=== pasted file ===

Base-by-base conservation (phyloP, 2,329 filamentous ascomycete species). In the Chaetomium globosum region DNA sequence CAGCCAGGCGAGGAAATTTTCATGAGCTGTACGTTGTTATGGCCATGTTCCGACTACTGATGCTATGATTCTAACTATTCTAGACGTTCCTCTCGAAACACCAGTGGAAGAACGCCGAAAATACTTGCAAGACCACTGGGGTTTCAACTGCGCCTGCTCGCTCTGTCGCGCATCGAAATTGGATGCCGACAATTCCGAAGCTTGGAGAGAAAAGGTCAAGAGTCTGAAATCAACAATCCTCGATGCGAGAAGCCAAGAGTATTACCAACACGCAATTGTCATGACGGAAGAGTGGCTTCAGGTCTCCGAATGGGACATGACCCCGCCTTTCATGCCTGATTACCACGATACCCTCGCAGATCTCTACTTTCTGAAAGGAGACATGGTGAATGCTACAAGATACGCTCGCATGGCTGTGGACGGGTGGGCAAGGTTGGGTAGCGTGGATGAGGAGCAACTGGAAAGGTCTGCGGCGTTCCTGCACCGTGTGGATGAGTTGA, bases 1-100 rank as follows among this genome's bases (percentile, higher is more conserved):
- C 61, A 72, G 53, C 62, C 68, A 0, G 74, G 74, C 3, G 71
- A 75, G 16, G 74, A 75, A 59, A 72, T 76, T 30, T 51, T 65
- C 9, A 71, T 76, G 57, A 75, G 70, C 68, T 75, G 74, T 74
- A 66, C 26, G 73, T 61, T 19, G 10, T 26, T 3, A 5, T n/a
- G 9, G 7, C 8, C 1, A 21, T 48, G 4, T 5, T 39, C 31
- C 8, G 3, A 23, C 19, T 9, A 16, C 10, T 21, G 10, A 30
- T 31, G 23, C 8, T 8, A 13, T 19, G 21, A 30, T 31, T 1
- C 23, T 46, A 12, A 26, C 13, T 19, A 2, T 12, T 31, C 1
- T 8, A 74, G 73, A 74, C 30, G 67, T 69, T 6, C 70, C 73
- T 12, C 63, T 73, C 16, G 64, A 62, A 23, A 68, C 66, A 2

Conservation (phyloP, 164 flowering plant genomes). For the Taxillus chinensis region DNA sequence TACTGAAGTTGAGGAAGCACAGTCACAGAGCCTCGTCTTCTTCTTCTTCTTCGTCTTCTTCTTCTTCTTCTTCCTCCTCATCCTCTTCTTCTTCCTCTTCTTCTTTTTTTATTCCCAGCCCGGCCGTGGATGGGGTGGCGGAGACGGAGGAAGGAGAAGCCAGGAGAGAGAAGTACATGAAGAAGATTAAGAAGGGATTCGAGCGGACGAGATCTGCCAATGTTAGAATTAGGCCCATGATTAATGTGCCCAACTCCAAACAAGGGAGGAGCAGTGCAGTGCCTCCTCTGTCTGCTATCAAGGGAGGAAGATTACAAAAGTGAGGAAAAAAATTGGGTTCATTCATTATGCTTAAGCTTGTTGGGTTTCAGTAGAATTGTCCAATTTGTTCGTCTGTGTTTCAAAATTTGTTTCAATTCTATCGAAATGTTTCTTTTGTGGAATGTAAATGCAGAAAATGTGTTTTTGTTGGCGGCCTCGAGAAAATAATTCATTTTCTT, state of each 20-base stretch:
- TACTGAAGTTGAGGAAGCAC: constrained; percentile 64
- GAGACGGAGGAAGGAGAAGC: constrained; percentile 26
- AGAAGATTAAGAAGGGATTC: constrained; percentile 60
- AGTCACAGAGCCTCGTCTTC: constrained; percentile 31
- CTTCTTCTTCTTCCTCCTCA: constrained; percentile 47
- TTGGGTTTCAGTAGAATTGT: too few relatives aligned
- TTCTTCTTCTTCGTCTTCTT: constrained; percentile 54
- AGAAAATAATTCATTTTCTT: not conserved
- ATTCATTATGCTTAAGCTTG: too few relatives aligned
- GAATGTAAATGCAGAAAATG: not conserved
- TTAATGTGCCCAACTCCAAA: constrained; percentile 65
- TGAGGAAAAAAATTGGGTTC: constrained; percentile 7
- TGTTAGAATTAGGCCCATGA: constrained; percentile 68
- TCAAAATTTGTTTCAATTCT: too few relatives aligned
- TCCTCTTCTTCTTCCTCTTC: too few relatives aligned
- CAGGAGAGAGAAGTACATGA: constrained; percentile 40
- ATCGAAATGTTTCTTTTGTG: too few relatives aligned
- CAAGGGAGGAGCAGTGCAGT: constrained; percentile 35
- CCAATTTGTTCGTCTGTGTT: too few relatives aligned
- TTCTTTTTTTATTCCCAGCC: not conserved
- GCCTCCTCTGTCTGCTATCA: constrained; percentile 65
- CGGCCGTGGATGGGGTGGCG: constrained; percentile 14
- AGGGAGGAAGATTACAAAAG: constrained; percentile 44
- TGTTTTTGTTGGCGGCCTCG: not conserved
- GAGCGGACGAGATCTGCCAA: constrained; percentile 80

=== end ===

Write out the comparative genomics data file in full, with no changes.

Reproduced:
Base-by-base conservation (phyloP, 2,329 filamentous ascomycete species). In the Chaetomium globosum region DNA sequence CAGCCAGGCGAGGAAATTTTCATGAGCTGTACGTTGTTATGGCCATGTTCCGACTACTGATGCTATGATTCTAACTATTCTAGACGTTCCTCTCGAAACACCAGTGGAAGAACGCCGAAAATACTTGCAAGACCACTGGGGTTTCAACTGCGCCTGCTCGCTCTGTCGCGCATCGAAATTGGATGCCGACAATTCCGAAGCTTGGAGAGAAAAGGTCAAGAGTCTGAAATCAACAATCCTCGATGCGAGAAGCCAAGAGTATTACCAACACGCAATTGTCATGACGGAAGAGTGGCTTCAGGTCTCCGAATGGGACATGACCCCGCCTTTCATGCCTGATTACCACGATACCCTCGCAGATCTCTACTTTCTGAAAGGAGACATGGTGAATGCTACAAGATACGCTCGCATGGCTGTGGACGGGTGGGCAAGGTTGGGTAGCGTGGATGAGGAGCAACTGGAAAGGTCTGCGGCGTTCCTGCACCGTGTGGATGAGTTGA, bases 1-100 rank as follows among this genome's bases (percentile, higher is more conserved):
- C 61, A 72, G 53, C 62, C 68, A 0, G 74, G 74, C 3, G 71
- A 75, G 16, G 74, A 75, A 59, A 72, T 76, T 30, T 51, T 65
- C 9, A 71, T 76, G 57, A 75, G 70, C 68, T 75, G 74, T 74
- A 66, C 26, G 73, T 61, T 19, G 10, T 26, T 3, A 5, T n/a
- G 9, G 7, C 8, C 1, A 21, T 48, G 4, T 5, T 39, C 31
- C 8, G 3, A 23, C 19, T 9, A 16, C 10, T 21, G 10, A 30
- T 31, G 23, C 8, T 8, A 13, T 19, G 21, A 30, T 31, T 1
- C 23, T 46, A 12, A 26, C 13, T 19, A 2, T 12, T 31, C 1
- T 8, A 74, G 73, A 74, C 30, G 67, T 69, T 6, C 70, C 73
- T 12, C 63, T 73, C 16, G 64, A 62, A 23, A 68, C 66, A 2

Conservation (phyloP, 164 flowering plant genomes). For the Taxillus chinensis region DNA sequence TACTGAAGTTGAGGAAGCACAGTCACAGAGCCTCGTCTTCTTCTTCTTCTTCGTCTTCTTCTTCTTCTTCTTCCTCCTCATCCTCTTCTTCTTCCTCTTCTTCTTTTTTTATTCCCAGCCCGGCCGTGGATGGGGTGGCGGAGACGGAGGAAGGAGAAGCCAGGAGAGAGAAGTACATGAAGAAGATTAAGAAGGGATTCGAGCGGACGAGATCTGCCAATGTTAGAATTAGGCCCATGATTAATGTGCCCAACTCCAAACAAGGGAGGAGCAGTGCAGTGCCTCCTCTGTCTGCTATCAAGGGAGGAAGATTACAAAAGTGAGGAAAAAAATTGGGTTCATTCATTATGCTTAAGCTTGTTGGGTTTCAGTAGAATTGTCCAATTTGTTCGTCTGTGTTTCAAAATTTGTTTCAATTCTATCGAAATGTTTCTTTTGTGGAATGTAAATGCAGAAAATGTGTTTTTGTTGGCGGCCTCGAGAAAATAATTCATTTTCTT, state of each 20-base stretch:
- TACTGAAGTTGAGGAAGCAC: constrained; percentile 64
- GAGACGGAGGAAGGAGAAGC: constrained; percentile 26
- AGAAGATTAAGAAGGGATTC: constrained; percentile 60
- AGTCACAGAGCCTCGTCTTC: constrained; percentile 31
- CTTCTTCTTCTTCCTCCTCA: constrained; percentile 47
- TTGGGTTTCAGTAGAATTGT: too few relatives aligned
- TTCTTCTTCTTCGTCTTCTT: constrained; percentile 54
- AGAAAATAATTCATTTTCTT: not conserved
- ATTCATTATGCTTAAGCTTG: too few relatives aligned
- GAATGTAAATGCAGAAAATG: not conserved
- TTAATGTGCCCAACTCCAAA: constrained; percentile 65
- TGAGGAAAAAAATTGGGTTC: constrained; percentile 7
- TGTTAGAATTAGGCCCATGA: constrained; percentile 68
- TCAAAATTTGTTTCAATTCT: too few relatives aligned
- TCCTCTTCTTCTTCCTCTTC: too few relatives aligned
- CAGGAGAGAGAAGTACATGA: constrained; percentile 40
- ATCGAAATGTTTCTTTTGTG: too few relatives aligned
- CAAGGGAGGAGCAGTGCAGT: constrained; percentile 35
- CCAATTTGTTCGTCTGTGTT: too few relatives aligned
- TTCTTTTTTTATTCCCAGCC: not conserved
- GCCTCCTCTGTCTGCTATCA: constrained; percentile 65
- CGGCCGTGGATGGGGTGGCG: constrained; percentile 14
- AGGGAGGAAGATTACAAAAG: constrained; percentile 44
- TGTTTTTGTTGGCGGCCTCG: not conserved
- GAGCGGACGAGATCTGCCAA: constrained; percentile 80